Modeling Online Auctions / Edition 1by Wolfgang Jank, Galit Shmueli
Pub. Date: 07/13/2010
The new data challenges associated with online auctions motivate the need for clever statistical ideas and new statistical innovation in order to gain knowledge about bidders, sellers, prices, and a host of other questions of interest. In this book, the authors draw upon their experience of working with online auction data and introduce the reader to… See more details below
The new data challenges associated with online auctions motivate the need for clever statistical ideas and new statistical innovation in order to gain knowledge about bidders, sellers, prices, and a host of other questions of interest. In this book, the authors draw upon their experience of working with online auction data and introduce the reader to state-of-the-art statistical methodology for extracting new knowledge from online auction data. Rather than approach the topic from the traditional game-theoretic route, the authors treat the online auction mechanism as a new type of data generator, as well as use statistical and data mining methods to collect, explore, model, and forecast data that arises from online auction databases. Every effort is made to embellish cross-disciplinary fertilization between statistics, data mining, marketing, information systems, and economics and related fields.
Table of Contents
1.1 Online Auctions and Electronic Commerce.
1.2 Online Auctions and Statistical Challenges.
1.3 A Statistical Approach to Online Auction Research.
1.4 The Structure of this Book.
1.5 Data and Code Availability.
2 Obtaining Online Auction Data.
2.1 Collecting Data from the Web.
2.2 Web Data Collection and Statistical Sampling.
3 Exploring Online Auction Data.
3.1 Bid Histories: Bids versus "Current Price" Values.
3.2 Integrating Bid History Data With Cross-Sectional Auction Information.
3.3 Visualizing Concurrent Auctions.
3.4 Exploring Price Evolution and Price Dynamics.
3.5 Combining Price Curves with Auction Information via Interactive Visualization.
3.6 Exploring Hierarchical Information.
3.7 Exploring Price Dynamics via Curve Clustering.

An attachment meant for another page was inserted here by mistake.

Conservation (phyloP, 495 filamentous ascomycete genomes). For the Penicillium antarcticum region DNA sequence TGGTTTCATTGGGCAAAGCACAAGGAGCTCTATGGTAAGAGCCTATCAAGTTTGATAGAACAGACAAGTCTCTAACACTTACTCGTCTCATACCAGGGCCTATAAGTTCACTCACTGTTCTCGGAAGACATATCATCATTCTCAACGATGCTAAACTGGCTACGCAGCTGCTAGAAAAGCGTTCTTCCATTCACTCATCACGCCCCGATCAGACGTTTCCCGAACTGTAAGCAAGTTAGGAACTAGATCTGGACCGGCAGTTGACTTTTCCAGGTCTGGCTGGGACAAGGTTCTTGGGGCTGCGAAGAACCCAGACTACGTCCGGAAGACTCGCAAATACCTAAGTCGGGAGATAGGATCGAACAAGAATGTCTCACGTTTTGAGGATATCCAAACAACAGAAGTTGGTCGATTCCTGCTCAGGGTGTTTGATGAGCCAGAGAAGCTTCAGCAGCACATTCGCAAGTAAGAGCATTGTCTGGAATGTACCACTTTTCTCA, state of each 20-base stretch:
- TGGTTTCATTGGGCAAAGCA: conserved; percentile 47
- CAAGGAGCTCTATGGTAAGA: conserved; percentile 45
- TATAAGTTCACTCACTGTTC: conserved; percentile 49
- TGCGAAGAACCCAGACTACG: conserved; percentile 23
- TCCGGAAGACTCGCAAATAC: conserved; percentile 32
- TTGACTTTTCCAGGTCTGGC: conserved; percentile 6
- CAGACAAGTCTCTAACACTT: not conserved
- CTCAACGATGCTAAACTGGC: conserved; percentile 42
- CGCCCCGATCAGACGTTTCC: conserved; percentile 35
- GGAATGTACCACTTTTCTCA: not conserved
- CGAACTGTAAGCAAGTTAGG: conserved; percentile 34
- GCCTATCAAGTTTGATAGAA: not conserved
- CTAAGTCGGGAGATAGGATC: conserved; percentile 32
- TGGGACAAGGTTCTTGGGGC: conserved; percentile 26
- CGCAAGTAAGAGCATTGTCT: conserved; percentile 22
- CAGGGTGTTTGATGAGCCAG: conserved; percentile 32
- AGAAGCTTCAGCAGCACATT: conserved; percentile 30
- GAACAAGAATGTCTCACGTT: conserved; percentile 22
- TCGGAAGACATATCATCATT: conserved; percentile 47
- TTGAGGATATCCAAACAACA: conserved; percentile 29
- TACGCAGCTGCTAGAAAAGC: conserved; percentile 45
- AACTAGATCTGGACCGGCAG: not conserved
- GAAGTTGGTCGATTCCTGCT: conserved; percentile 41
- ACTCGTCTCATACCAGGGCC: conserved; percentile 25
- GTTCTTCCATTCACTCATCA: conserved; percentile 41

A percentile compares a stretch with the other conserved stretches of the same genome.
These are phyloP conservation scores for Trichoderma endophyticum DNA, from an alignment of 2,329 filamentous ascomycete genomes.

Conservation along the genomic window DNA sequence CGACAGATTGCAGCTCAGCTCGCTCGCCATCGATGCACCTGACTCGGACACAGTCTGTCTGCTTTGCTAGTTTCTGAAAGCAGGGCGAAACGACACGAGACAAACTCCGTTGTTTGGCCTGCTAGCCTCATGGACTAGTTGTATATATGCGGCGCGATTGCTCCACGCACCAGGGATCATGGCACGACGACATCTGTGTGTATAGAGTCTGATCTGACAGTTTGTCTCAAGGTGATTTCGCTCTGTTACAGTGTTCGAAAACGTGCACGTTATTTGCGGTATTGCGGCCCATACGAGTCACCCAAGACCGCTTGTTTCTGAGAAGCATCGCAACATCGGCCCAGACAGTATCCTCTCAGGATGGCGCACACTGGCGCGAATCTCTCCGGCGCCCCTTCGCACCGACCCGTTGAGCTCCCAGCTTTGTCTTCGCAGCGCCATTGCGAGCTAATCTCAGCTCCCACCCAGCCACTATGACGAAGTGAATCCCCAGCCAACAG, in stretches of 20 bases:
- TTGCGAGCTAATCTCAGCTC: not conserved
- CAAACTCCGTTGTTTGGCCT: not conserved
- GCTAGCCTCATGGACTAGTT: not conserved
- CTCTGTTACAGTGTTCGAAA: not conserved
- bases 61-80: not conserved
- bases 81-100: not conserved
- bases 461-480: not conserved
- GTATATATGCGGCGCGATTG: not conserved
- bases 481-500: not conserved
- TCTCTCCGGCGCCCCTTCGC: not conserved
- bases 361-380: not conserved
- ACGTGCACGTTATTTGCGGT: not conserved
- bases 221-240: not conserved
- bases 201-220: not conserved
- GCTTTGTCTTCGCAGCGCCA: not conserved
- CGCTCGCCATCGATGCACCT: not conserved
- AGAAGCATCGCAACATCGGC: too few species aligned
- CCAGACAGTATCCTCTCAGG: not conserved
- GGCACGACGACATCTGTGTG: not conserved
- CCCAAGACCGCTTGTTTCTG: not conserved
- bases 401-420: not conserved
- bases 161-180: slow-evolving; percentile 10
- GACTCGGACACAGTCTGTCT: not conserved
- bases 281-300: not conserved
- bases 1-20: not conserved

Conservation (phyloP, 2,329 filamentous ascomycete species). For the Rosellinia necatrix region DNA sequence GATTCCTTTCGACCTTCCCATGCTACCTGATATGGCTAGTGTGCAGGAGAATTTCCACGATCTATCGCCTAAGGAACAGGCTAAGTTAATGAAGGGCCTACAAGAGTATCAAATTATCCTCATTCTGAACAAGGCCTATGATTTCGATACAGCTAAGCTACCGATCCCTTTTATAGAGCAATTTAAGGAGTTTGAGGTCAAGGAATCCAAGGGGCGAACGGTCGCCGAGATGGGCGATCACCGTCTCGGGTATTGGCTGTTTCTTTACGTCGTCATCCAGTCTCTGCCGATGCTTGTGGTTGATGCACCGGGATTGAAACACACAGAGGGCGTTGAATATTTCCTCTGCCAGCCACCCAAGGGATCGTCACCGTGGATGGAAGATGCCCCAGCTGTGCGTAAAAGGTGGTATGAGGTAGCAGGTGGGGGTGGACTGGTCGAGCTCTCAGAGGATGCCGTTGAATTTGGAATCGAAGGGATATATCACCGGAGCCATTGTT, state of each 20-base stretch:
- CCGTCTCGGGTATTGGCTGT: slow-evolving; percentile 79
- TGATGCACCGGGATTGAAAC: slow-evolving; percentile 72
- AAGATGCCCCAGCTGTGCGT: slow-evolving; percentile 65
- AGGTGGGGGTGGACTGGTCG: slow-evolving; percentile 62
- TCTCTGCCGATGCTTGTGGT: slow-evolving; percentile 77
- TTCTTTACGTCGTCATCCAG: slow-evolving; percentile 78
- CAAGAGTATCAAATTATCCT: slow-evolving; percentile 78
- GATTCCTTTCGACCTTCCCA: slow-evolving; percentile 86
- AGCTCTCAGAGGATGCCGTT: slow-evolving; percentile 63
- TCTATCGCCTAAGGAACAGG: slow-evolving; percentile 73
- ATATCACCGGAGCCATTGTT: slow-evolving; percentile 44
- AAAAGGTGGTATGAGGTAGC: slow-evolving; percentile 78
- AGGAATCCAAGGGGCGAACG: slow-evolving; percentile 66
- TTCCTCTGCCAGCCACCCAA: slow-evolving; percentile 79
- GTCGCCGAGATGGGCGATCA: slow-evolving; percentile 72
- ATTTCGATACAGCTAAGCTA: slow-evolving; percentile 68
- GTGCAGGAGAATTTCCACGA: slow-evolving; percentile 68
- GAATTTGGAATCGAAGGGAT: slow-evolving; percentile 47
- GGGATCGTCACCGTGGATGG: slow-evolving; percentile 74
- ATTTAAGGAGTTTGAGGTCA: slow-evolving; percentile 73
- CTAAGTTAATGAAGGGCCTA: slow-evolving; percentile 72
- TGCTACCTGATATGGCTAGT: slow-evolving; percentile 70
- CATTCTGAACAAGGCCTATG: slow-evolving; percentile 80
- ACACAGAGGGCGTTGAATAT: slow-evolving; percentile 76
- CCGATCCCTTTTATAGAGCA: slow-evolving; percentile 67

3.8 Exploring Distributional Assumptions.
3.9 Exploring Online Auctions: Future Research Directions.
4 Modeling Online Auction Data.
4.1 Modeling Basics (Representing the Price Process).
4.2 Modeling The Relation Between Price Dynamics and Auction Information.
4.3 Modeling Auction Competition.
4.4 Modeling Bid and Bidder Arrivals.
4.5 Modeling Auction Networks.
5 Forecasting Online Auctions.
5.1 Forecasting Individual Auctions.
5.2 Forecasting Competing Auctions.
5.3 Automated Bidding Decisions.
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This book can be read as a sequel to an earlier text, Statistical Methods in e-Commerce Research (Statistics in Practice). That looked at various types of websites, like Amazon and Wikipedia, while the current offering specialises to the key case of studying auction websites. Of these, eBay dominates the discussion, simply because it is the largest such website on the Internet. In a way, the exposition is simpler than it might have been just a few years ago, when Amazon and Yahoo also ran auctions. They were keying off eBay's success and hoped to take some of that business. But their efforts came to nought, so that now if you study online auctions, it is really only eBay and a handful of much smaller entities like uBid. The screen captures in chapter 2 of typical web pages from an auction [on eBay] shows the complex spaghetti-like source code. Note that if you do decide to screen scrape, then this is brittle, since if the website makes just minor changes in the format of their pages, extensive changes to your parsing might be necessary, to extract the same information. But as the authors make clear, screen scraping has the advantage of being free. An alternative is to use a Web Service, if that is offered by the website. Much more efficient and robust. But not all websites have this, and those that do could require payment. Plus the information offered by their Web Service might not include data that you need. Chapter 3 tackles the problem of how to simulate data using continuous distributions, when actual auction data often looks like a mixture of continuous and spiky inputs, where the latter are bids of high frequency, that stand significantly above the rest of the bid distribution. Chapter 4 discusses various models - exponential, log, logistic and inverse logistic, that can be used to model a given auction. But the problem is that across a set of auctions, even for instances of the same item being offered, all such models might be observed. Where a specific auction could be best fitted by a log, say, while another auction looks like a logistic. The authors suggest a "Beta()" function that has only 2 parameters. This turns out to be easy to compute, and, depending on the choices of parameter values, can replicate each of the 4 earlier models. Just as importantly, the fitting of a Beta to a given auction can be automated, which gets around an earlier problem of having to make a manual choice between one of the earlier models. Perhaps as interestingly, the chapter goes further, into studying what the book calls the spatial similarity between auctions. The spatial refers to auctions where items differ slightly. For example, a gaming computer that has different colours, and different disk sizes and different memory sizes installed. This is a multidimensional feature space, where the features might differ continuously [like memory] or discretely [like colour]. It reflects the well known attraction of eBay where if you search for a popular item, you can find hundreds [or even thousands] that differ in parameters like these. Modelling the behaviour of bidders when confronted by a surfeit of choices would be good. The authors show a way to tackle how to define a metric in the feature space.